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functions, and then, from that, they identified priority areas in long-term care system. there are many things that are needed in san francisco, but the focus of this group truly is on long-term care. from there, they identified key policy areas, strategies, and they're looking at two to three action items for the coming here. the current high level policy areas include social engagement, transportation, and workforce, among others. next is to increase access to services, and we're looking at the do say benefits and re -- daas benefits and resources. in 2018-19, daas will slightly restructure operations at the hub to account for past and upcoming growth. the goal is to enhance service integration and support smooth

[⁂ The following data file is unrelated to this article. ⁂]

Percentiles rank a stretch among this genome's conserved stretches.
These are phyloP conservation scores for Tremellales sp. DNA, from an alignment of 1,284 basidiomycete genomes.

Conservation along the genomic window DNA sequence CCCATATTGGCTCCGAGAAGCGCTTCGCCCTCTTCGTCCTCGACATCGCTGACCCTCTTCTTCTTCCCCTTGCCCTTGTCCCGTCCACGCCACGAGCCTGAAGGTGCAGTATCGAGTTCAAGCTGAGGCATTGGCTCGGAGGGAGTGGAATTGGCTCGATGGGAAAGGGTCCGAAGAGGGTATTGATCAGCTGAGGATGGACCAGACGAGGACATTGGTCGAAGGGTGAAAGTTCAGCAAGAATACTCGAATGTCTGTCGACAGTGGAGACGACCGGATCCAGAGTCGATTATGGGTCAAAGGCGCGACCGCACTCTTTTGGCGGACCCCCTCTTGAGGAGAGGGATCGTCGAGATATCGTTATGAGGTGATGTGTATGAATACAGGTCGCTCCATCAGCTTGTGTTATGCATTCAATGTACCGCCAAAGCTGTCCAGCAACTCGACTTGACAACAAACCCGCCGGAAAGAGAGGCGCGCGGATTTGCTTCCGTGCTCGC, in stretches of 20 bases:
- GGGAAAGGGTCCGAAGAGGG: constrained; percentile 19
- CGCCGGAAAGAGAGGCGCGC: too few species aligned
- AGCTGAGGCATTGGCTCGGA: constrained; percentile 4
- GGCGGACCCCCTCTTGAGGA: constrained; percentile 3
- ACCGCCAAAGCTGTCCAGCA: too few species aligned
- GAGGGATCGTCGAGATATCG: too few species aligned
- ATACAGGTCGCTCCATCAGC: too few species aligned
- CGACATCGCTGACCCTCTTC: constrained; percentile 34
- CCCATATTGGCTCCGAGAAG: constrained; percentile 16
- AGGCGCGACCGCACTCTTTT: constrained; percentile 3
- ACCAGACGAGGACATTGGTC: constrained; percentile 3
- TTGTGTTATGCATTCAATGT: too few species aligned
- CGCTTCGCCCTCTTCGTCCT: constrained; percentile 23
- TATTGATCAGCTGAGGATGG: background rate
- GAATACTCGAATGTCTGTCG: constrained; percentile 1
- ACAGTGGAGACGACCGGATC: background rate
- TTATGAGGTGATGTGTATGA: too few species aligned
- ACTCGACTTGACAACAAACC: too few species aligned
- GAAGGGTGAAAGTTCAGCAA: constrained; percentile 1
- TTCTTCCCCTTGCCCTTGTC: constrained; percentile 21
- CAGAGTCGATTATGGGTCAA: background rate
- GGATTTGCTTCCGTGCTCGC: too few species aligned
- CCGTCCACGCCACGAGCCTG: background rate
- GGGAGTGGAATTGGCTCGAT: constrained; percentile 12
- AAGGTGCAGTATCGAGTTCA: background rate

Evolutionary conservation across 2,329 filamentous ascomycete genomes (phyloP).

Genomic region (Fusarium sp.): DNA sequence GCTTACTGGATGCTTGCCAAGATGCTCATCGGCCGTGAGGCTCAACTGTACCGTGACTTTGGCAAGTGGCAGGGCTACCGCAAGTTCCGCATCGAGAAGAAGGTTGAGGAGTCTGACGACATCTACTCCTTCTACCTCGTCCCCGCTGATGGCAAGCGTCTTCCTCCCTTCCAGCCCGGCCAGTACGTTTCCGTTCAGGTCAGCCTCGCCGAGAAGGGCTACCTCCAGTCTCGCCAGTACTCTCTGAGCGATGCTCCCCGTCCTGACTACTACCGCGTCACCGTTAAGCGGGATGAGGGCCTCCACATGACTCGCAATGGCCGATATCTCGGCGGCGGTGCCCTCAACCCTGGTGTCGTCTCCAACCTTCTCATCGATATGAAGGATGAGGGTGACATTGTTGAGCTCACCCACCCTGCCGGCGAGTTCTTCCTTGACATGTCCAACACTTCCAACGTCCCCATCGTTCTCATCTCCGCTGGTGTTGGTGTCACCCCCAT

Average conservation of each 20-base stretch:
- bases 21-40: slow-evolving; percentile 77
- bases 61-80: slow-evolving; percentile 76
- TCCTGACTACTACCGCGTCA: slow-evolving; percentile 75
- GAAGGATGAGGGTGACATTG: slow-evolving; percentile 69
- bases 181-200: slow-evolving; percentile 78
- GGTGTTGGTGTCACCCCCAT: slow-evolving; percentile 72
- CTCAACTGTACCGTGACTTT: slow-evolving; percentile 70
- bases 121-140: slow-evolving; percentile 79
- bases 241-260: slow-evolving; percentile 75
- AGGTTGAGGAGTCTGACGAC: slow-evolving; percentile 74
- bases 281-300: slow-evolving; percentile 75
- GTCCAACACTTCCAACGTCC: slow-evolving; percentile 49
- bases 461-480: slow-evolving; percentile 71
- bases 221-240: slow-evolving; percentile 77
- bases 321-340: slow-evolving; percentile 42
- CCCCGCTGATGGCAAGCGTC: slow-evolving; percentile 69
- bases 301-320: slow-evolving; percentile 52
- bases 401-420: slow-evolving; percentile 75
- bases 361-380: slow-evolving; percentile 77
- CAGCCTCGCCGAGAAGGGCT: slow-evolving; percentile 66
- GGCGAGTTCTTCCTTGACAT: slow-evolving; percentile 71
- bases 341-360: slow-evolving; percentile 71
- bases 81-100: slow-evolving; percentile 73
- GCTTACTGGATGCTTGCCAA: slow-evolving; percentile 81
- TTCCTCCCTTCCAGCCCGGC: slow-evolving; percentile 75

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operations. we are moving the eligibility unit which currently is part of the ihss program. we're moving them as part of the hub both within the reporting structure, as well. the primary change will be to institute a program manager with all the programs operating at that site which includes integrated incident tack and referral unit, the eligibility unit, and the county veteran's services office. so we're hoping -- we're going
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forward with -- [inaudible] >> -- in working with lgbtq community members and recording sexual orientation and gender identity data. we've seen good progress. prior to the local ordinance, 40% of clients and community base services were missing a response to the sexual orientation question. last year, that decreased to 10%. and equity analysis of service utilization by lgbtq older adults found that this population tends to access services at lower rates than the overall population. part of the department's work will be to address this disparity and to convene community leaders and service providers to ensure the lgbtq community members feel comfortable accessing services across the city, not just those